[openstack-dev] [olso] [cinder] upgrade issues in lock_path in cinder after oslo utils sync

Ben Nemec openstack at nemebean.com
Mon Dec 9 17:11:48 UTC 2013

On 2013-12-09 10:55, Sean Dague wrote:
> On 12/09/2013 11:38 AM, Clint Byrum wrote:
>> Excerpts from Sean Dague's message of 2013-12-09 08:17:45 -0800:
>>> On 12/06/2013 05:40 PM, Ben Nemec wrote:
>>>> On 2013-12-06 16:30, Clint Byrum wrote:
>>>>> Excerpts from Ben Nemec's message of 2013-12-06 13:38:16 -0800:
>>>>>> On 2013-12-06 15:14, Yuriy Taraday wrote:
>>>>>>> Hello, Sean.
>>>>>>> I get the issue with upgrade path. User doesn't want to update
>>>>>> config unless one is forced to do so.
>>>>>>> But introducing code that weakens security and let it stay is an
>>>>>> unconditionally bad idea.
>>>>>>> It looks like we have to weigh two evils: having troubles 
>>>>>>> upgrading
>>>>>> and lessening security. That's obvious.
>>>>>>> Here are my thoughts on what we can do with it:
>>>>>>> 1. I think we should definitely force user to do appropriate
>>>>>> configuration to let us use secure ways to do locking.
>>>>>>> 2. We can wait one release to do so, e.g. issue a deprecation
>>>>>> warning now and force user to do it the right way later.
>>>>>>> 3. If we are going to do 2. we should do it in the service that 
>>>>>>> is
>>>>>> affected not in the library because library shouldn't track 
>>>>>> releases
>>>>>> of an application that uses it. It should do its thing and do it
>>>>>> right (secure).
>>>>>>> So I would suggest to deal with it in Cinder by importing
>>>>>> 'lock_path' option after parsing configs and issuing a deprecation
>>>>>> warning and setting it to tempfile.gettempdir() if it is still 
>>>>>> None.
>>>>>> This is what Sean's change is doing, but setting lock_path to
>>>>>> tempfile.gettempdir() is the security concern.
>>>>> Yuriy's suggestion is that we should let Cinder override the config
>>>>> variable's default with something insecure. Basically only 
>>>>> deprecate
>>>>> it in Cinder's world, not oslo's. That makes more sense from a 
>>>>> library
>>>>> standpoint as it keeps the library's expected interface stable.
>>>> Ah, I see the distinction now.  If we get this split off into
>>>> oslo.lockutils (which I believe is the plan), that's probably what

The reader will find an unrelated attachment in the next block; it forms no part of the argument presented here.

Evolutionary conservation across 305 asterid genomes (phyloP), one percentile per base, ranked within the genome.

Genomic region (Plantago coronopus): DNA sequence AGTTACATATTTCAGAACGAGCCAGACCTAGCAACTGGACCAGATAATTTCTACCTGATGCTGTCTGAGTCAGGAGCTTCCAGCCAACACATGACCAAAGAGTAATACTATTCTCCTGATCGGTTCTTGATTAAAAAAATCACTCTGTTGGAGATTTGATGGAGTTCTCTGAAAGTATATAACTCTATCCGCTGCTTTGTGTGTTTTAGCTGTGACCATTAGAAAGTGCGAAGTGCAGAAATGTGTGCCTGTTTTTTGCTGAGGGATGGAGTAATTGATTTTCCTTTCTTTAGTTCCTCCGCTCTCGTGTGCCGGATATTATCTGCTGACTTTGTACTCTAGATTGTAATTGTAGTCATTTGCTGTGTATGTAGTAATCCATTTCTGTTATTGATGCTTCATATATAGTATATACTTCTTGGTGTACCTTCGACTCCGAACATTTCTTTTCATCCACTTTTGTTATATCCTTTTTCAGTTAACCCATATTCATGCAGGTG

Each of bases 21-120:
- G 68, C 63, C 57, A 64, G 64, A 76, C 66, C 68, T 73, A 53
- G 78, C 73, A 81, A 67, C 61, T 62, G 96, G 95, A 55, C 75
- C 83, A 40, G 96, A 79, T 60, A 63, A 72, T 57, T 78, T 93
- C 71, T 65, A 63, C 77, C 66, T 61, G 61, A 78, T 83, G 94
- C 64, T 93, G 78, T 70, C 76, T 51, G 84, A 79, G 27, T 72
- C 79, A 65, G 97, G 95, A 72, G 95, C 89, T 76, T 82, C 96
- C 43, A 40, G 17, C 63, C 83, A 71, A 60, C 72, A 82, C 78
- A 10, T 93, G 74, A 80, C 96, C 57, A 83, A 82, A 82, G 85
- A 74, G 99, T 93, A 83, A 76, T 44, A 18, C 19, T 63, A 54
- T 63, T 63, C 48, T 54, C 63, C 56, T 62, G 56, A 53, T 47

>>>> we'd
>>>> have to do.
>>>>>> Since there seems to be plenty of resistance to using /tmp by 
>>>>>> default,
>>>>>> here is my proposal:
>>>>>> 1) We make Sean's change to open files in append mode. I think we 
>>>>>> can
>>>>>> all agree this is a good thing regardless of any config changes.
>>>>>> 2) Leave lockutils broken in Icehouse if lock_path is not set, as 
>>>>>> I
>>>>>> believe Mark suggested earlier. Log an error if we find that
>>>>>> configuration. Users will be no worse off than they are today, and 
>>>>>> if
>>>>>> they're paying attention they can get the fixed lockutils behavior
>>>>>> immediately.
>>>>> Broken how? Broken in that it raises an exception, or broken in 
>>>>> that it
>>>>> carries a security risk?
>>>> Broken as in external locks don't actually lock.  If we fall back to
>>>> using a local semaphore it might actually be a little better because
>>>> then at least the locks work within a single process, whereas before
>>>> there was no locking whatsoever.
>>> Right, so broken as in "doesn't actually locks, potentially 
>>> completely
>>> scrambles the user's data, breaking them forever."
>> Things I'd like to see OpenStack do in the short term, ranked in 
>> ascending
>> order of importance:
>> 4) Upgrade smoothly.
>> 3) Scale.
>> 2) Help users manage external risks.
>> 1) Not do what Sean described above.
>> I mean, how can we even suggest silently destroying integrity?
>> I suggest merging Sean's patch and putting a warning in the release
>> notes that running without setting this will be deprecated in the next
>> release. If that is what this is preventing this debate should not 
>> have
>> happened, and I sincerely apologize for having delayed it. I believe 
>> my
>> mistake was assuming this was something far more trivial than "without
>> this patch we destroy users' data".
>> I thought we were just talking about making upgrades work. :-P
> Honestly, I haven't looked exactly how bad the corruption would be. But
> we are locking to handle something around simultaneous db access in
> cinder, so I'm going to assume the worst here.

Yeah, my understanding is that this doesn't come up much in actual use 
because lock_path is set in most production environments.  Still, 
obviously not cool when your locks don't lock, which is why we made the 
unpleasant change to require lock_path.  It wasn't something we did 
lightly (I even sent something to the list before it merged, although I 
got no responses at the time).


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